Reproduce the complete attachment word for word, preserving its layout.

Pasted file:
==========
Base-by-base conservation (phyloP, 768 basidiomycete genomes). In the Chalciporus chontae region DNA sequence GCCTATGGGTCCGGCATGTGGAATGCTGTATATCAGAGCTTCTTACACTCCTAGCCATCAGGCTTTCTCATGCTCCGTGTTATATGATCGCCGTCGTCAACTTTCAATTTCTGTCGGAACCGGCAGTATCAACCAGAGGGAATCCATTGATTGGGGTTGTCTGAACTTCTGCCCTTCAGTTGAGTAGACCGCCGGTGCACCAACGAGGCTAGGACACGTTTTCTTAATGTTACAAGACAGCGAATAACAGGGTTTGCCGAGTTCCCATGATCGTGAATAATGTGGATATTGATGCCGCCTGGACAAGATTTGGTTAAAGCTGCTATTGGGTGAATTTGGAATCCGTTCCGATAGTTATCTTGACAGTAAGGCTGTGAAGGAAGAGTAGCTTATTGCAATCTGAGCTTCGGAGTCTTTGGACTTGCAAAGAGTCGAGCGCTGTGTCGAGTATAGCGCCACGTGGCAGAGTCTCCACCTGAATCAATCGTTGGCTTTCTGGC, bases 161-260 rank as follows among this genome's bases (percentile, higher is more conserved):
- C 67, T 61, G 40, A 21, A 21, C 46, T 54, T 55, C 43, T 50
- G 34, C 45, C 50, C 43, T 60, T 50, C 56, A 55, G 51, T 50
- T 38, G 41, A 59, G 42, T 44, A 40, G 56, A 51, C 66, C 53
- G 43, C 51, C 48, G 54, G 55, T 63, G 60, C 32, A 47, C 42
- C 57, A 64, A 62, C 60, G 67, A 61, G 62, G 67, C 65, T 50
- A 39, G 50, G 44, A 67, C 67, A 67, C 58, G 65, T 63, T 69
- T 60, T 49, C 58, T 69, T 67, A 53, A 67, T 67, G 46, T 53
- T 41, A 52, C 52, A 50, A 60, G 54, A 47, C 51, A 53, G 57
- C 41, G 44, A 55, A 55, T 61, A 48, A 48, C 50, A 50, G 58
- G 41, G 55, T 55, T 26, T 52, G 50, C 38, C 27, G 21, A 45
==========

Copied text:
Base-by-base conservation (phyloP, 768 basidiomycete genomes). In the Chalciporus chontae region DNA sequence GCCTATGGGTCCGGCATGTGGAATGCTGTATATCAGAGCTTCTTACACTCCTAGCCATCAGGCTTTCTCATGCTCCGTGTTATATGATCGCCGTCGTCAACTTTCAATTTCTGTCGGAACCGGCAGTATCAACCAGAGGGAATCCATTGATTGGGGTTGTCTGAACTTCTGCCCTTCAGTTGAGTAGACCGCCGGTGCACCAACGAGGCTAGGACACGTTTTCTTAATGTTACAAGACAGCGAATAACAGGGTTTGCCGAGTTCCCATGATCGTGAATAATGTGGATATTGATGCCGCCTGGACAAGATTTGGTTAAAGCTGCTATTGGGTGAATTTGGAATCCGTTCCGATAGTTATCTTGACAGTAAGGCTGTGAAGGAAGAGTAGCTTATTGCAATCTGAGCTTCGGAGTCTTTGGACTTGCAAAGAGTCGAGCGCTGTGTCGAGTATAGCGCCACGTGGCAGAGTCTCCACCTGAATCAATCGTTGGCTTTCTGGC, bases 161-260 rank as follows among this genome's bases (percentile, higher is more conserved):
- C 67, T 61, G 40, A 21, A 21, C 46, T 54, T 55, C 43, T 50
- G 34, C 45, C 50, C 43, T 60, T 50, C 56, A 55, G 51, T 50
- T 38, G 41, A 59, G 42, T 44, A 40, G 56, A 51, C 66, C 53
- G 43, C 51, C 48, G 54, G 55, T 63, G 60, C 32, A 47, C 42
- C 57, A 64, A 62, C 60, G 67, A 61, G 62, G 67, C 65, T 50
- A 39, G 50, G 44, A 67, C 67, A 67, C 58, G 65, T 63, T 69
- T 60, T 49, C 58, T 69, T 67, A 53, A 67, T 67, G 46, T 53
- T 41, A 52, C 52, A 50, A 60, G 54, A 47, C 51, A 53, G 57
- C 41, G 44, A 55, A 55, T 61, A 48, A 48, C 50, A 50, G 58
- G 41, G 55, T 55, T 26, T 52, G 50, C 38, C 27, G 21, A 45